The regional variation identified in our study within the East of England was characterized by a lower monthly incidence of referrals coming from the three most southern regions. These regions are closer to London, which may have led to some cases being referred to other specialist neuroscience centers in London.

Methodological Considerations

A number of meningiomas in our study center are not discussed as new cases but only considered as follow-ups later on, and therefore, these are underrepresented in our sample. Consequently, the distribution of diagnostic groups in our study do not reflect their reported epidemiology at the population level in similar countries [29-31].

The lower subsample size of paper letter referrals could have affected the magnitude of the differences identified. Given this, and the great variability in the study intervals identified, a future study involving a larger sample, with at least 5 patients per diagnostic group per referral type is warranted if the aim is to examine differences by tumor type.


Referrals to a specialist neuroscience center, using a service-developed specific proforma, perform significantly better, in terms of time from diagnosis to referral and specialist decision, and completeness of the information provided, than free-text letters. Electronic proformas perform even better than paper proformas, through an easily accessible and structured Web form including mandatory and fixed-option fields. Complete referrals ensure that specialists receive essential information for them to be able to make optimal informed decisions about a referral and are associated with faster decisions after referrals. Faster referrals mean that time to treatment is notably shorter, thus reducing the risk of disease progression. A wider application of eReferrals within cancer services and beyond is an important first step to streamlining specialist care pathways and providing excellent care.


The authors are very grateful to Innovate UK for its financial support of this project as part of the Detection and Assessment of Malignancy by Symptom Evaluation (DAMSEL) project within the Digital Health in a Connected Hospital initiative (RG77262 to AJ). Innovate UK is part of UK Research and Innovation, a nondepartmental public body funded by a grant in aid from the UK government. This report is also independent research supported by the National Institute for Health Research (NIHR Career Development Fellowship, Mr Stephen Price, CDF-2018-11-ST2-003), and the NIHR Brain Injury MedTech Co-operative based at Cambridge University Hospitals NHS Foundation Trust and the University of Cambridge. The views are those of the authors and not necessarily those of the NHS, the NIHR, or the Department of Health and Social Care. The authors thank the team of Obex Technologies for its continuous support in training professionals and tailoring the software solution to the needs of this QI project. Finally, they would like to acknowledge all professionals and patients who made the aims of this project significant and its implementation possible.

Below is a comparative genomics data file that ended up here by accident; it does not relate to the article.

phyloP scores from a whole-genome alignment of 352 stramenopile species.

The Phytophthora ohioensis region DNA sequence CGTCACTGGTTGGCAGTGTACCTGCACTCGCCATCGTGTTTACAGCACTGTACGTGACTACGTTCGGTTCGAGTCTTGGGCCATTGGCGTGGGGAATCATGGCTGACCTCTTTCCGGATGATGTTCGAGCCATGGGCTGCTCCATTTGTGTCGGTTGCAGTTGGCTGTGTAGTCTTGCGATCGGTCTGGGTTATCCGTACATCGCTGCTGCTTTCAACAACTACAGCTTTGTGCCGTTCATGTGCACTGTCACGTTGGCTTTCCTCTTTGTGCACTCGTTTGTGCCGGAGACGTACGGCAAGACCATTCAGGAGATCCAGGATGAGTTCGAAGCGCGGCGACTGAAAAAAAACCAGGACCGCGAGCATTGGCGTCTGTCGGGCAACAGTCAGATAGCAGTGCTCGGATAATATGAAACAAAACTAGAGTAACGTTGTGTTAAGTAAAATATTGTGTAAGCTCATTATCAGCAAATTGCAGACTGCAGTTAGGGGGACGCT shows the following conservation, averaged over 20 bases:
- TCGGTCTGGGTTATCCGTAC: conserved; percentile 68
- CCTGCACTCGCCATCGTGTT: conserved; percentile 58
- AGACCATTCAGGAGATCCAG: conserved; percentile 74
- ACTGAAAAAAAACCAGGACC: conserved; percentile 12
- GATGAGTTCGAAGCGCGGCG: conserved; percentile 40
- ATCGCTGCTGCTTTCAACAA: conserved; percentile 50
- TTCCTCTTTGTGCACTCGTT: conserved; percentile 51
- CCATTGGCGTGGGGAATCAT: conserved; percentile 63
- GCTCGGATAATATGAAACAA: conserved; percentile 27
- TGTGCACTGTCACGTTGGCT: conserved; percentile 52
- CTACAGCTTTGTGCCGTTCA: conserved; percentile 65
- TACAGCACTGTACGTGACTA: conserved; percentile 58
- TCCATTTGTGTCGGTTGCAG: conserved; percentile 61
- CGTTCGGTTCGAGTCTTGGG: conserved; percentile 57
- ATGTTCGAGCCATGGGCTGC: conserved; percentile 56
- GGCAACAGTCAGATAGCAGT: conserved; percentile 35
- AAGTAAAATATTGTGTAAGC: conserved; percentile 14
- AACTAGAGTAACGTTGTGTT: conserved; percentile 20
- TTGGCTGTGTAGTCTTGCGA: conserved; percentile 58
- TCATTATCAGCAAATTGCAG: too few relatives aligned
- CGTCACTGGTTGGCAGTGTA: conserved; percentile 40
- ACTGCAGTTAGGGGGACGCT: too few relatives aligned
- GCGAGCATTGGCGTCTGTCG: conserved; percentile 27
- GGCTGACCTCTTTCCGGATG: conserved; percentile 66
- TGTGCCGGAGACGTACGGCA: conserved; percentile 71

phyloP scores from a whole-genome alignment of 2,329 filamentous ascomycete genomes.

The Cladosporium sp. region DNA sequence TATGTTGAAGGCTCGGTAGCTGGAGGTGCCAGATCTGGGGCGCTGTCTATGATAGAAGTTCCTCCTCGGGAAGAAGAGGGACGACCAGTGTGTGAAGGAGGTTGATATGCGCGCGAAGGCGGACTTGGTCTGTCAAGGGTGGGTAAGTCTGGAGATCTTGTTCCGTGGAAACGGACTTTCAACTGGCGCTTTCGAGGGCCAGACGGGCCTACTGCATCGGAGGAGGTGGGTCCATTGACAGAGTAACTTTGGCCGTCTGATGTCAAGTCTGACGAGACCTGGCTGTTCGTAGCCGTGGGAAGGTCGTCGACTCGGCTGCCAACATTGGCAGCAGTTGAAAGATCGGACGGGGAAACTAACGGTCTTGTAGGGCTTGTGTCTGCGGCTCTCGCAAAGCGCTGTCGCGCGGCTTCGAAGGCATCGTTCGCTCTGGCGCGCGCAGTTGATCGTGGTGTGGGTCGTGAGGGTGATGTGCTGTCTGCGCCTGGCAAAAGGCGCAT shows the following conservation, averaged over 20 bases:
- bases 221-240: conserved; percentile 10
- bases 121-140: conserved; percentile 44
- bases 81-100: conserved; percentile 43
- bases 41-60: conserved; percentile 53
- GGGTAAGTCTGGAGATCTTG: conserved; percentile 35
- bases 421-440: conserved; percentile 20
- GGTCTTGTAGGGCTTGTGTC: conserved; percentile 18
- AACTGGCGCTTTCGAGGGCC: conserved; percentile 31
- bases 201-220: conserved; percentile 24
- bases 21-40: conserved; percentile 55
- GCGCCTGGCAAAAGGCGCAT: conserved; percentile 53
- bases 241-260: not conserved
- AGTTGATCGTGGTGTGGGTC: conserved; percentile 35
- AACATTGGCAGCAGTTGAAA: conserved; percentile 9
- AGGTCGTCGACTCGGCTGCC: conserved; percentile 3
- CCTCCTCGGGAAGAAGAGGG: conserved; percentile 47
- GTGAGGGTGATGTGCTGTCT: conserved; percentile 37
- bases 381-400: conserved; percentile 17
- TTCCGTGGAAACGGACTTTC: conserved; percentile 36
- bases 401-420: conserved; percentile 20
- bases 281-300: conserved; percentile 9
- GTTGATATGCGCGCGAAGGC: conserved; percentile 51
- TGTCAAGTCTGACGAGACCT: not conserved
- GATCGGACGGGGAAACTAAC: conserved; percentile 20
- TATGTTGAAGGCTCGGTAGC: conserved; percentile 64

Conflicts of Interest

AJ is director of Obex Technologies, lead partner of the DAMSEL consortium and developer of the software solution for this project. SR is a full-time employee of Obex Technologies.

Multimedia Appendix 1

Screenshots of the eReferral portal.

PDF File (Adobe PDF File), 2185 KB

Multimedia Appendix 2

eReferral form data dictionary.

PDF File (Adobe PDF File), 36 KB

Multimedia Appendix 3

Study data extraction methods and sources.

PDF File (Adobe PDF File), 61 KB

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CNS: central nervous system
CT: computerized tomography
DAMSEL: Detection and Assessment of Malignancy by Symptom Evaluation
EHR: electronic hospital record
GP: general practice
HGG: high-grade gliomas
LGG: low-grade gliomas
MDT: multidisciplinary team
MRI: magnetic resonance imaging
NIHR: National Institute for Health Research
NHS: National Health Service
ORION: Outcome Registry Intervention and Operation Network
PACS: Picture Archiving and Communication System
PS: performance status
QI: quality improvement
WHO: World Health Organization

Edited by G Eysenbach; submitted 12.06.19; peer-reviewed by M Schoen, Y Chu; comments to author 03.10.19; revised version received 03.11.19; accepted 16.12.19; published 05.03.20


©Rocío Fernández-Méndez, Mei Yin Wong, Rebecca J Rastall, Samuel Rebollo-Díaz, Ingela Oberg, Stephen J Price, Alexis J Joannides. Originally published in the Journal of Medical Internet Research (, 05.03.2020.